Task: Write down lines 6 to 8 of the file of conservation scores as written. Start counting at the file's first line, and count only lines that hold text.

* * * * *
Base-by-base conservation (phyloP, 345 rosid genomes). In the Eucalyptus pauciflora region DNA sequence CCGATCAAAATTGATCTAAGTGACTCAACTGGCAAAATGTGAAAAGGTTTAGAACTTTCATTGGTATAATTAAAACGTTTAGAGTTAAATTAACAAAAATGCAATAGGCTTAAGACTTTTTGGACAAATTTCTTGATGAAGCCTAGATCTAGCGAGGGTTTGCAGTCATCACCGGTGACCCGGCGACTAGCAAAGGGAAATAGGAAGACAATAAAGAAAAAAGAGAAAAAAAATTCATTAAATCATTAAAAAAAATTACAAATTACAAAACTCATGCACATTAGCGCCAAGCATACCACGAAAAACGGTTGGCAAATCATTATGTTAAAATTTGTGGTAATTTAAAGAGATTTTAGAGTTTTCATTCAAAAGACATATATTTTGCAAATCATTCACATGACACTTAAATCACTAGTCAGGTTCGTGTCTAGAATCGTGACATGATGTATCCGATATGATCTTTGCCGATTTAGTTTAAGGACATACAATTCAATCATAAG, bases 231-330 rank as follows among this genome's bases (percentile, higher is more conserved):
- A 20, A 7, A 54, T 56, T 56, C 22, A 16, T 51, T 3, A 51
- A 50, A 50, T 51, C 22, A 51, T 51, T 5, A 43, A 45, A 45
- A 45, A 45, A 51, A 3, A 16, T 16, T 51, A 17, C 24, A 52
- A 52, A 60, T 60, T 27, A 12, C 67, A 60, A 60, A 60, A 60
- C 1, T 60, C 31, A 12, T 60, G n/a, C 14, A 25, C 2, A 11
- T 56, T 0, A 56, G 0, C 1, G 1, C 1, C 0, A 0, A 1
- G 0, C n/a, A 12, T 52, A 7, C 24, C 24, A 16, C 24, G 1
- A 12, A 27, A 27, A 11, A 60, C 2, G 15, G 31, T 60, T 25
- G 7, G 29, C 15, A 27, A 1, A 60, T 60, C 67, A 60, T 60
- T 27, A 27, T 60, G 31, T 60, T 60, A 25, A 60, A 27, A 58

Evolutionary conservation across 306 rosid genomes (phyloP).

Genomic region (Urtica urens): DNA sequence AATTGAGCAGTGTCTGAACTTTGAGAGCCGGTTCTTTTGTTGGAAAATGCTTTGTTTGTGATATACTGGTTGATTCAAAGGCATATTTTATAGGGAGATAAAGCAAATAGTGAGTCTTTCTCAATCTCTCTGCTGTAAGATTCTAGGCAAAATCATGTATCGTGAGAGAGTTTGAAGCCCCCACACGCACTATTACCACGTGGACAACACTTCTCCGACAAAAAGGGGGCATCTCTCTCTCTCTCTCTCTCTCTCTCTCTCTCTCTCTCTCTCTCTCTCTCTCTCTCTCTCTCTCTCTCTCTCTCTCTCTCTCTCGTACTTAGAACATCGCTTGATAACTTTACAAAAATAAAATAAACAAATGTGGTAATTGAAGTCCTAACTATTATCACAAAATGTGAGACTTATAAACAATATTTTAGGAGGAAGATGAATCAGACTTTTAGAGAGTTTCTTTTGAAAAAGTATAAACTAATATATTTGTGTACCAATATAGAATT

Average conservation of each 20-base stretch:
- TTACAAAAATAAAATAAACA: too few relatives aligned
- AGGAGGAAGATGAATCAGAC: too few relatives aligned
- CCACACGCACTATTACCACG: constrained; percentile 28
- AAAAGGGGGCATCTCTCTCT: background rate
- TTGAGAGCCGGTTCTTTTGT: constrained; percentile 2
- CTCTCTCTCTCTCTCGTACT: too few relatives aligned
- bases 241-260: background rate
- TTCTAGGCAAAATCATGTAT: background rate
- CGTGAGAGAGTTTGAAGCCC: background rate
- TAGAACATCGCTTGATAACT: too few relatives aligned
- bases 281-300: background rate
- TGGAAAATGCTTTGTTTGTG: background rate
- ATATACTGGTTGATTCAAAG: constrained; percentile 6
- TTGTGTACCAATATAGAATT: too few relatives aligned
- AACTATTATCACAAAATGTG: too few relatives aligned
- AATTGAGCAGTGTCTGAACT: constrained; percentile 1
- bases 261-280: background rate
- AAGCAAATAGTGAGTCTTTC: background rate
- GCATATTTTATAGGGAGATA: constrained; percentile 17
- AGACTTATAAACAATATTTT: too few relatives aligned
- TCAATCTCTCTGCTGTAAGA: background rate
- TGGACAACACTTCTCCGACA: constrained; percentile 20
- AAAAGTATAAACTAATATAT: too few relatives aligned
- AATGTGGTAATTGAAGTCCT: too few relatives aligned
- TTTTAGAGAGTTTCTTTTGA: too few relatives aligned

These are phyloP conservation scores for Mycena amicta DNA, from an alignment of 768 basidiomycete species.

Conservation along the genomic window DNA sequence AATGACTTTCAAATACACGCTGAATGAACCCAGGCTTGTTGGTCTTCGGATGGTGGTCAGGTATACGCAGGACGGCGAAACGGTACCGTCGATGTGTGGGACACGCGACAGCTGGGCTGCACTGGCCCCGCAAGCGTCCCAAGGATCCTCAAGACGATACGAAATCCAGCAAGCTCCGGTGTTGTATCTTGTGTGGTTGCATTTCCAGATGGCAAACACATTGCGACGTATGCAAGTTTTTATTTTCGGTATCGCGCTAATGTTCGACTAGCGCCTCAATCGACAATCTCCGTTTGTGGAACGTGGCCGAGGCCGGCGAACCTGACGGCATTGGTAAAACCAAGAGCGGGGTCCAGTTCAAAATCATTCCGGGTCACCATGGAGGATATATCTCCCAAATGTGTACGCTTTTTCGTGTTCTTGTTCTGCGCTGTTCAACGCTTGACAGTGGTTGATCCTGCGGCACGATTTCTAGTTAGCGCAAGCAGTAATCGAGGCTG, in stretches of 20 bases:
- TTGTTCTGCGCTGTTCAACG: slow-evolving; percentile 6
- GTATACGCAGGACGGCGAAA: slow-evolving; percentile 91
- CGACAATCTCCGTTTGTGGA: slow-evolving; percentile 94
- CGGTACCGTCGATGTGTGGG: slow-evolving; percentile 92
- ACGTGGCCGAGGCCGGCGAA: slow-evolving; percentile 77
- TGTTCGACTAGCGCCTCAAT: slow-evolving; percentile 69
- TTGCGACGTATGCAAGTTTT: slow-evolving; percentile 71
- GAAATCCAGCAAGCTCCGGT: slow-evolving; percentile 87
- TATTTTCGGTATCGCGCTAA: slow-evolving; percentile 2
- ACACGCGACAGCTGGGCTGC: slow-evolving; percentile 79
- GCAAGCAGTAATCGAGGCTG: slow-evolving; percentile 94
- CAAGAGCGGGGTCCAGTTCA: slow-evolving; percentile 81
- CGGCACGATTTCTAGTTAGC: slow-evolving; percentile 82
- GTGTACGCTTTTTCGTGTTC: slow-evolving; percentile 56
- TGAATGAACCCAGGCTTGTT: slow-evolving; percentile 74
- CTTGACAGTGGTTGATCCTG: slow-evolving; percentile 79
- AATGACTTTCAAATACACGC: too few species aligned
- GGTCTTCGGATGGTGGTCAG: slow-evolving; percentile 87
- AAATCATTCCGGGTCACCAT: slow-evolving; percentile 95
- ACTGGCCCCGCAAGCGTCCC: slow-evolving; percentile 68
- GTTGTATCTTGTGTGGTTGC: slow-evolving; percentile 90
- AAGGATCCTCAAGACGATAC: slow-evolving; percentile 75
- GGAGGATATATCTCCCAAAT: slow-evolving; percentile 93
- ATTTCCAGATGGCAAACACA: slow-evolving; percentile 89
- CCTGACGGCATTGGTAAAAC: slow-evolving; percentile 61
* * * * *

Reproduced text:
- C 1, T 60, C 31, A 12, T 60, G n/a, C 14, A 25, C 2, A 11
- T 56, T 0, A 56, G 0, C 1, G 1, C 1, C 0, A 0, A 1
- G 0, C n/a, A 12, T 52, A 7, C 24, C 24, A 16, C 24, G 1